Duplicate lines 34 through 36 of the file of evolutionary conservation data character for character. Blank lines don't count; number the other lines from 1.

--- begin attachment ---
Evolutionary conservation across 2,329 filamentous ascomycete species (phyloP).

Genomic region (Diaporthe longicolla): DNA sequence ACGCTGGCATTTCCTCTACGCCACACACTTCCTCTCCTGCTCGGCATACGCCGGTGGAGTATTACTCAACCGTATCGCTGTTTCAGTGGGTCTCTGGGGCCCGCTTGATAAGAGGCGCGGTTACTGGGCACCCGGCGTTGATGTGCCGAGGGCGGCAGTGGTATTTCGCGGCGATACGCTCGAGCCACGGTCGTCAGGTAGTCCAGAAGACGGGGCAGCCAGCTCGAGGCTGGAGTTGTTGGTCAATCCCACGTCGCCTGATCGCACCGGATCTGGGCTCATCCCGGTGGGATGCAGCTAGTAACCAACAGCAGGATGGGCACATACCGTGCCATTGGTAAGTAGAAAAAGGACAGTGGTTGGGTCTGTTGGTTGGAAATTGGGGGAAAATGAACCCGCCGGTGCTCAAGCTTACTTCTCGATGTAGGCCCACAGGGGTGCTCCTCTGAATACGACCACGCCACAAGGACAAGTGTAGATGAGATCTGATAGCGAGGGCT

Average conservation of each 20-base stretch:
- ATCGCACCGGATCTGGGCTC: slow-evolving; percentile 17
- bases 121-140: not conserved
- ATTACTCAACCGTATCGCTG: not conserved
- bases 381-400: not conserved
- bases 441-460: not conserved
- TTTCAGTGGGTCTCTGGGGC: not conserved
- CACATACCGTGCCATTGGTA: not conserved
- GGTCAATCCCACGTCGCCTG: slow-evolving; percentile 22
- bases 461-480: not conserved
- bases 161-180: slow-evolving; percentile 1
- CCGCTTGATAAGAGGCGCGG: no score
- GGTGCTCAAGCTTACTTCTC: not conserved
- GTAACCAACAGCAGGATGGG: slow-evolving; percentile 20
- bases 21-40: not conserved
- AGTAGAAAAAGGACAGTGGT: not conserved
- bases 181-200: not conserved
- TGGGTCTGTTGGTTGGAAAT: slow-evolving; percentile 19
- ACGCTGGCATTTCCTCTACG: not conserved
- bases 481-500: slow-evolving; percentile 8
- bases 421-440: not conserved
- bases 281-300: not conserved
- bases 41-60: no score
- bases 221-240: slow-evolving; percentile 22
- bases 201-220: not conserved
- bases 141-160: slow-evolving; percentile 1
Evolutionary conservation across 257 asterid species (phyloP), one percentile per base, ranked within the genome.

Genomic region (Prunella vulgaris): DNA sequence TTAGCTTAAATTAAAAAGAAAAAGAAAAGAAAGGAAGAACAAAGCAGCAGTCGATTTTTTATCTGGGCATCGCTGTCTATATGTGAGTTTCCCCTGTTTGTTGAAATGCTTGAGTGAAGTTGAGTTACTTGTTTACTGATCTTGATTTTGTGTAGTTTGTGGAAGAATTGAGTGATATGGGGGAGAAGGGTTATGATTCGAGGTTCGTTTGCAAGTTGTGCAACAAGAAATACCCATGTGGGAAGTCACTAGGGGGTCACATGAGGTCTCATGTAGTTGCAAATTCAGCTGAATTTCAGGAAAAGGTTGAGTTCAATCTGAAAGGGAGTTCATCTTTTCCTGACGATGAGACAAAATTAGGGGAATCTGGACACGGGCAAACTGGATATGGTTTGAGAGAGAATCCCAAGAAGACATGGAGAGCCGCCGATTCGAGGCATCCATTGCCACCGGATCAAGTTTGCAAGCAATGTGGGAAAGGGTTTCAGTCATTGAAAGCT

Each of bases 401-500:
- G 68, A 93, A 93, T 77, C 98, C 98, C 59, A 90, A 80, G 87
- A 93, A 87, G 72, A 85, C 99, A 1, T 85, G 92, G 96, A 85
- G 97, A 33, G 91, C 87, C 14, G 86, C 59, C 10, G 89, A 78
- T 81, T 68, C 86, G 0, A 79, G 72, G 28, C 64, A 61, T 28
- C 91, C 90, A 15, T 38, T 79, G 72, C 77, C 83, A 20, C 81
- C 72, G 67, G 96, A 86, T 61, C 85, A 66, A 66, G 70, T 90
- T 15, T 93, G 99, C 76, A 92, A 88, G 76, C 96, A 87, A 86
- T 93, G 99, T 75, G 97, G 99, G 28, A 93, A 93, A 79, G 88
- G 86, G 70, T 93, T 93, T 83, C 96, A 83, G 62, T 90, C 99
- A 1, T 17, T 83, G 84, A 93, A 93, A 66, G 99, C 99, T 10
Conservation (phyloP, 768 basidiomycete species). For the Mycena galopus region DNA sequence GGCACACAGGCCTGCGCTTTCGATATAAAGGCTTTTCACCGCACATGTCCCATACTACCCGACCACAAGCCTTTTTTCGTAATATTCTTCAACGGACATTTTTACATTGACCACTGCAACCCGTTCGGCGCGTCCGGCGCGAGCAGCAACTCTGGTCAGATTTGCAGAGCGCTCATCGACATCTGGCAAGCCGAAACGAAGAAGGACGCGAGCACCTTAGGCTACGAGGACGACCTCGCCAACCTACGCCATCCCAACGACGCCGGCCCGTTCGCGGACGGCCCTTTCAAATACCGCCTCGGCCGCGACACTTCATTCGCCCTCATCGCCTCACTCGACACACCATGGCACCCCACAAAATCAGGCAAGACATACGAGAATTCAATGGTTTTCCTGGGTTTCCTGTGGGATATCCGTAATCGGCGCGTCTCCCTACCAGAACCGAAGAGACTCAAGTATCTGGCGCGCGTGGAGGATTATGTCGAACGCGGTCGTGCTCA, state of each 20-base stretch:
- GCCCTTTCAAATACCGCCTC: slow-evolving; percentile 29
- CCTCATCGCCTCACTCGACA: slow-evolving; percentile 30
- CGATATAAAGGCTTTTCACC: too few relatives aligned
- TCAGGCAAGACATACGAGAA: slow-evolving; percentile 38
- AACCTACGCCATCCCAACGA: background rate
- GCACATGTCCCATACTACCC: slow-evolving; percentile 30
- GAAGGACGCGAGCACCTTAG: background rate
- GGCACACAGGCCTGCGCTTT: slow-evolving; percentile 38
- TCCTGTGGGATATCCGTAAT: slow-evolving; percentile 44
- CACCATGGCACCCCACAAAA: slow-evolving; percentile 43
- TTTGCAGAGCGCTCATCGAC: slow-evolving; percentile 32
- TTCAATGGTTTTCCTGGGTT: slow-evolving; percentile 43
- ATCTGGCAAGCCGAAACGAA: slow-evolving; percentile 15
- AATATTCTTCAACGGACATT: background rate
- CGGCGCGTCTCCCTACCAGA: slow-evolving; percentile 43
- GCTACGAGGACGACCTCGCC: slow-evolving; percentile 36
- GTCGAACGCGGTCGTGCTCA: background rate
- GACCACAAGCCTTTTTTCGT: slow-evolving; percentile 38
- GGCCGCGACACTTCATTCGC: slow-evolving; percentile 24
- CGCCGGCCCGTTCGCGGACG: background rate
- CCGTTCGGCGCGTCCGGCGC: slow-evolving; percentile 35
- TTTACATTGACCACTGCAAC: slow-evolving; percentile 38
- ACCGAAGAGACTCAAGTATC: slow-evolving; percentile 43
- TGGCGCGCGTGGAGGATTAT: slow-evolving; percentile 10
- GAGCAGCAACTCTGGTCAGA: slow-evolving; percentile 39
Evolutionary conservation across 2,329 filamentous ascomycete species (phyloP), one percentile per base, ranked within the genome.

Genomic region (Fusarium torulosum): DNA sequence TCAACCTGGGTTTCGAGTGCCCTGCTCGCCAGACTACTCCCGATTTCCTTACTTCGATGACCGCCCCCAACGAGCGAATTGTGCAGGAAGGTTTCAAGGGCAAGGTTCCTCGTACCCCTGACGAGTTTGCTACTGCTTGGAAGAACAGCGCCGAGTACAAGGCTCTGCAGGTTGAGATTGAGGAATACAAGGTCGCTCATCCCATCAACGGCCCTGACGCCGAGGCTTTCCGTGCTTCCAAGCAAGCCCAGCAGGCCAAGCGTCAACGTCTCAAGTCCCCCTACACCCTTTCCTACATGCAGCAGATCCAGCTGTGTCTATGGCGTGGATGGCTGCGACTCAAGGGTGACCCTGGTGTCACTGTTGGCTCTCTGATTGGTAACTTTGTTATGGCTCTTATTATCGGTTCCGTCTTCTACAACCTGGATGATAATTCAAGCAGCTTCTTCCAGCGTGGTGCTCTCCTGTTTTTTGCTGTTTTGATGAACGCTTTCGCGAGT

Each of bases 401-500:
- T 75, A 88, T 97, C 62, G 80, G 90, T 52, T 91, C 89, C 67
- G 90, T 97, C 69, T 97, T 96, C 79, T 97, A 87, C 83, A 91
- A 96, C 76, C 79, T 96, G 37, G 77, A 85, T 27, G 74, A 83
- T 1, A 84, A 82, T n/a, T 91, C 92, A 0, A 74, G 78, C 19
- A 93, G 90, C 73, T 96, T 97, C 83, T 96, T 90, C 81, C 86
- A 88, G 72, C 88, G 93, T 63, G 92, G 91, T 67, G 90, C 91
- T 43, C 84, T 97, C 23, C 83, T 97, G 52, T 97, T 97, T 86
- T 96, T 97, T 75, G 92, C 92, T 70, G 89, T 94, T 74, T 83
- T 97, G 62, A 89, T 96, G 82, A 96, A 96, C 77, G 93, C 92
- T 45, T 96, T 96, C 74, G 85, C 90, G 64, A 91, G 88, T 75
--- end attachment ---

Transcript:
- G 97, A 33, G 91, C 87, C 14, G 86, C 59, C 10, G 89, A 78
- T 81, T 68, C 86, G 0, A 79, G 72, G 28, C 64, A 61, T 28
- C 91, C 90, A 15, T 38, T 79, G 72, C 77, C 83, A 20, C 81